The journalist in me cannot move on without saying at least a few words about Ben Bradlee, who died this October 21st at age 93 and who was managing editor of the Washington Post when that newspaper broke a long series of stories adding up to what became known as the Watergate scandal that, in 1974, led to Richard Nixon becoming the first president in U.S. history to resign in disgrace.
If you ever saw the 1976 movie ‘All the President’s Men’, which was a fine film in its own right but which also served as a primer for many a fledgling news reporter at the time, there was legendary actor Jason Robards playing Ben Bradlee, along with Dustin Hoffman and Robert Redford playing reporters Carl Bernstein and Bob Woodward respectively, as they re-enacted the true drama of investigative stories that led to the ultimate downfall of a person holding the most powerful office in the world. Continue reading
By John Bacher
At an October 6th meeting of the Grimsby Town Council, councillor David Kadwell got some sense of the difficulties in challenging archaic studies.
Author of this post, conservationist John Bacher, joins others recently on a tour of the Irish Grove Forest in Grimsby. Photo courtesy of Richard Young.
Kadwell attempted to bring a notice of motion to discuss a Class Environmental Assessement on the proposed extension of Livingston Avenue through the 26 acre Irish Grove Forest. If the proposal is approved, one of the last rare Lake Ontario Plain Forests, recognized as Significant in the Niagara Regional Policy Plan, will be cut in two.
The Grimsby councillor’s attempt to rescue the Irish Grove Forest was not popular with his fellow councillors and his notice of motion went nowhere. In this situation, the conservationist councillor found himself in similar circumstances to then newly elected St. Catharines councillor, Mark Elliott, when he discovered the 1965 St. Catharines Transportation Study. Continue reading
News from the public interest group Canadians for Tax Fairness and its executive director Dennis Howlett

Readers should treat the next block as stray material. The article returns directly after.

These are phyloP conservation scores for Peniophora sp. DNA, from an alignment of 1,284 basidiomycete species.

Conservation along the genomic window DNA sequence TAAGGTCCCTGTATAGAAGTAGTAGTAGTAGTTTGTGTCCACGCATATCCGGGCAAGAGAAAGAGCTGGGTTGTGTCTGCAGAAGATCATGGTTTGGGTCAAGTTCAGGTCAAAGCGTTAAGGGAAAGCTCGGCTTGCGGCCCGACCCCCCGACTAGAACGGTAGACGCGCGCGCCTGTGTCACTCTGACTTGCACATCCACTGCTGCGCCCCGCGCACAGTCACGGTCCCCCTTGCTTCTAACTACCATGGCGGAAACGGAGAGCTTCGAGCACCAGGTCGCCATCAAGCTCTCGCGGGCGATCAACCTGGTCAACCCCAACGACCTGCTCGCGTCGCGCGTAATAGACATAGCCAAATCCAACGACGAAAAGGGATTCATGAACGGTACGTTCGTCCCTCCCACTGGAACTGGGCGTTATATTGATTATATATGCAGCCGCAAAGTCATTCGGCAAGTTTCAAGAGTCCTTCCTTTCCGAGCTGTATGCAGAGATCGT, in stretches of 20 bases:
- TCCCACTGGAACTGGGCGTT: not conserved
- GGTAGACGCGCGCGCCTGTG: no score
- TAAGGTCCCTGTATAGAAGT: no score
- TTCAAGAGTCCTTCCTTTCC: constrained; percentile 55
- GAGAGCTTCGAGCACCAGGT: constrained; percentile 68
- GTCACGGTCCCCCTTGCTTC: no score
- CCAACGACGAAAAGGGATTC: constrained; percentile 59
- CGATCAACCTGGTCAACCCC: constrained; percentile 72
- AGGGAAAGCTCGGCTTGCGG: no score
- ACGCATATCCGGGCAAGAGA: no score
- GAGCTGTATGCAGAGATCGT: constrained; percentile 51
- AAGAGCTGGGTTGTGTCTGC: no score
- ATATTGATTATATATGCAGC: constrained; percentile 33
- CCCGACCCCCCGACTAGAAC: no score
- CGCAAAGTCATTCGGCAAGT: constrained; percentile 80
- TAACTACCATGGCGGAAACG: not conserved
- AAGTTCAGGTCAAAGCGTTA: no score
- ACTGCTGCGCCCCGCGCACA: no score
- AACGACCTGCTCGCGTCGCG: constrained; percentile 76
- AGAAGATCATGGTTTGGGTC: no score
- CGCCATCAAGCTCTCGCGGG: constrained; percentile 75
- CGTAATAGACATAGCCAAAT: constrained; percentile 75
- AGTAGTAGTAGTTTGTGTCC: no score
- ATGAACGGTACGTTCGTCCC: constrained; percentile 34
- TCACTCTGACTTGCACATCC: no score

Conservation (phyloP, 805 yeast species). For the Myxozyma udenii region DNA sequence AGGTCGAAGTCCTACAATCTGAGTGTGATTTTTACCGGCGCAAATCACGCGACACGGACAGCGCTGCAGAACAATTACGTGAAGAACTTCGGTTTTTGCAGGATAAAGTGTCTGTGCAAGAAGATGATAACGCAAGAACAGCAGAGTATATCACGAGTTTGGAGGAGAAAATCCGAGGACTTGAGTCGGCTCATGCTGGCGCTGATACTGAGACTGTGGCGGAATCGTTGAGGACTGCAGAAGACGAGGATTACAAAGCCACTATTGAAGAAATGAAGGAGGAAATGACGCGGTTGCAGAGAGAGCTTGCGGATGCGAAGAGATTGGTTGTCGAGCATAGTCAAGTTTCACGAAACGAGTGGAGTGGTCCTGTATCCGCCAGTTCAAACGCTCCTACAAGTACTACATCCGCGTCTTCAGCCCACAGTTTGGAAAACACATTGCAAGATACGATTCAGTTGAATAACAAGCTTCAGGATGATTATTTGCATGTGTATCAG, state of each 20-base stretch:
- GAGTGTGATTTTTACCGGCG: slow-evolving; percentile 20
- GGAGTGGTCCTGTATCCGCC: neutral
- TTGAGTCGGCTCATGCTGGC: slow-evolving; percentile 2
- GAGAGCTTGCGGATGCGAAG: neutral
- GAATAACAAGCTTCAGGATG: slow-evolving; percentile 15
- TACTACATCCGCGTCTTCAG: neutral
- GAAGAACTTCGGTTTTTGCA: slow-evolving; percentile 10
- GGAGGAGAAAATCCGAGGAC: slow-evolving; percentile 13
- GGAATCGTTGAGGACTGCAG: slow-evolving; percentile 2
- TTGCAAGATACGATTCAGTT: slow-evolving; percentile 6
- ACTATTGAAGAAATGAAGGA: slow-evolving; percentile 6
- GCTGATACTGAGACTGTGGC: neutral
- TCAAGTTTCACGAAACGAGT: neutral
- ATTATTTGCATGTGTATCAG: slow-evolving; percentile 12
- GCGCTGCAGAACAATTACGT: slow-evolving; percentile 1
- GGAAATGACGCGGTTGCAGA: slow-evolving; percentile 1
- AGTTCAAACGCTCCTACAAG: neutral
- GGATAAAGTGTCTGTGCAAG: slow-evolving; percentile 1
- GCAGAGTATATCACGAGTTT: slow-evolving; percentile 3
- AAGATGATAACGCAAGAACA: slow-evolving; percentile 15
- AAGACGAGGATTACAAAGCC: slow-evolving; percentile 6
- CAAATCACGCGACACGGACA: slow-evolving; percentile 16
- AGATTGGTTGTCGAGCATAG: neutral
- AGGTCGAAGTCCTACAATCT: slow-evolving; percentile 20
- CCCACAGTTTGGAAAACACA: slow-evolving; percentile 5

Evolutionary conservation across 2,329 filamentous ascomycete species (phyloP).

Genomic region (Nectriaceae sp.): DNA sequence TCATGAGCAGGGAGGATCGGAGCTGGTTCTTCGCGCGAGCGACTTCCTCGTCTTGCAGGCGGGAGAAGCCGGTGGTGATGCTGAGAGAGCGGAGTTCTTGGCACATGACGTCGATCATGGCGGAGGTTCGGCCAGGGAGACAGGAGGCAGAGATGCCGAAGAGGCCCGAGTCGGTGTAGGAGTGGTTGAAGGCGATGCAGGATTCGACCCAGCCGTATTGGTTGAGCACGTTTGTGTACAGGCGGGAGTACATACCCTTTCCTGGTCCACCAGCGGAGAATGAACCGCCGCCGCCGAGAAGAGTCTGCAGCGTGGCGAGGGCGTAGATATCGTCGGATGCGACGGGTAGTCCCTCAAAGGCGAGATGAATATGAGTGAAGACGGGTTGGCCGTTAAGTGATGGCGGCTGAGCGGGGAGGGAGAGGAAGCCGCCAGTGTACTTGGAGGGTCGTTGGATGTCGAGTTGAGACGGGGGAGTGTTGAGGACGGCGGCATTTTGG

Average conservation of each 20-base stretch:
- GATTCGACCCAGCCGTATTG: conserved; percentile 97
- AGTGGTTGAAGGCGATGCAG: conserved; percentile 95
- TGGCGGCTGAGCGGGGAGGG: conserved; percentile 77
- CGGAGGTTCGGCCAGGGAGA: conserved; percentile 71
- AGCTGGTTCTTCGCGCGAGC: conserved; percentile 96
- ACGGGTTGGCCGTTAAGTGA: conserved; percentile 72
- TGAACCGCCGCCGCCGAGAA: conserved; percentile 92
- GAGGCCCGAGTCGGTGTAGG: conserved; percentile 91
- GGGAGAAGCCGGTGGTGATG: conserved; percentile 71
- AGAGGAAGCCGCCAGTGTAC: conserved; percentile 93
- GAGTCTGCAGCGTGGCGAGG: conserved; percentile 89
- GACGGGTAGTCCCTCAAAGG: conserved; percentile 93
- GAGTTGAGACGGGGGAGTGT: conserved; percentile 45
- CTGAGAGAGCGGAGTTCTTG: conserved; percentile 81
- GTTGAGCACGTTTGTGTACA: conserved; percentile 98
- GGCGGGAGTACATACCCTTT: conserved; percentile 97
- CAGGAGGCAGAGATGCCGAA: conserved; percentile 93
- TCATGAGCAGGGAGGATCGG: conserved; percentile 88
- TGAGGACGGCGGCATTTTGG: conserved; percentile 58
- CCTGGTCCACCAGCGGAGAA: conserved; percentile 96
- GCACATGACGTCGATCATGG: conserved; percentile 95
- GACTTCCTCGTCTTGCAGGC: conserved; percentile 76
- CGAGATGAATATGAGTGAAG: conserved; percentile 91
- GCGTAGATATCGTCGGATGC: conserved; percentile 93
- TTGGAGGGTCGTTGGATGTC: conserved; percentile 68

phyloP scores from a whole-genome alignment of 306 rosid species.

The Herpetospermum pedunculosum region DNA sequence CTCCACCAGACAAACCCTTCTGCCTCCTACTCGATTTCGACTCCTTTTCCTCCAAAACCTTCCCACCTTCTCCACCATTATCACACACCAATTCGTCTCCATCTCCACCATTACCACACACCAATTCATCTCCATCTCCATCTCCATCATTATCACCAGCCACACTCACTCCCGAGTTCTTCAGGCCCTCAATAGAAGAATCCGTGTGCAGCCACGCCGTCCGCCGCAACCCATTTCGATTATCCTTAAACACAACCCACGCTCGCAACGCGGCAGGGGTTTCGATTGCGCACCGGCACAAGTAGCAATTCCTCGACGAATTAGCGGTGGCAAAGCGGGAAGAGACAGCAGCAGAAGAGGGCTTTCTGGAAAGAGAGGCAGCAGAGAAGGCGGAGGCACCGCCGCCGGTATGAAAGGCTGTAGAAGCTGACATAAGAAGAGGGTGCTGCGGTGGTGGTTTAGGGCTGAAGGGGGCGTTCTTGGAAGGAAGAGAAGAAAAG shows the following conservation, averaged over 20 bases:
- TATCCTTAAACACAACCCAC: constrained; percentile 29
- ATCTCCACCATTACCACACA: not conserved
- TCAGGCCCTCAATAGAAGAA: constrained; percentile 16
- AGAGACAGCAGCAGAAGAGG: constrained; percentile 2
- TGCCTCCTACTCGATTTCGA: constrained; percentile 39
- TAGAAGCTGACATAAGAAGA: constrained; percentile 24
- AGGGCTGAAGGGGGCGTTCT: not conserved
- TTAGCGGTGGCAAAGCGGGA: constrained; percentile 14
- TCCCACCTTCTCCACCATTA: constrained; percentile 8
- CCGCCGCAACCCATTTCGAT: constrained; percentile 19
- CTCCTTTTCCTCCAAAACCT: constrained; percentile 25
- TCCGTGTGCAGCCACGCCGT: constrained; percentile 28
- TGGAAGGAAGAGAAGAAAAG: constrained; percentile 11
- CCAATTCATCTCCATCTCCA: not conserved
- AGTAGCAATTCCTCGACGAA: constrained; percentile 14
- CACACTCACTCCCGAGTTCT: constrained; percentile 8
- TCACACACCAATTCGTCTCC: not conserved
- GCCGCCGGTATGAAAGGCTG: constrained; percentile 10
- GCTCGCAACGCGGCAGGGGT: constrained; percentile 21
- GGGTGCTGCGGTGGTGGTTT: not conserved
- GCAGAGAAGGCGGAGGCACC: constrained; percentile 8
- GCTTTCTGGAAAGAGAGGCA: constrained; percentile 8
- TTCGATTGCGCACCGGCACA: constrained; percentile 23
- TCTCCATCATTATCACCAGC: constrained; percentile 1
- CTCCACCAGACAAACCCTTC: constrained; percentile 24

As the country rolls towards a 2015 federal election, we’ve been doing our best to make sure that politicians and voters ask the right questions about achieving tax fairness.
Canada’s Harper Government’s Revenue Minister Kerry-Lynne Findlay defeinds corporate tax cuts that outstrip those in the U.S.
We’re hitting a nerve. Recently Kerry-Lynne Findlay Canada’s National Revenue Minister called us “ politically biased” , “ ill-informed” and a “special interest group”. This was in a letter she wrote to the Charlottetown Guardian in response to a letter from Senator Percy Downe which in turn sparked several more heated exchanges. The Charlottetown Guardian even published a blog I wrote about this war of words.
For the record, we want to work with any politician who believes in a fair and accountable tax system. That should be all of them, right? We have asked for a meeting with Ms. Findlay, but so far without sucess. Continue reading
A Brief by Doug Draper, Niagara At Large
There is now only one week to go before eligible voters across the Niagara, Ontario region go to the polls this coming Monday, October 27th to choose who will lead us at the municipal level for the next four years.
And, I would urgently submit, the stakes could not be hire. Public transit, smarter, more affordable urban growth versus the 20th century contagion of low-density sprawl, drawing more jobs and young people to want to live and work here, conserving what is left of our watersheds and natural environments, the cost of policing and health and seniors care – the list goes on and on. Continue reading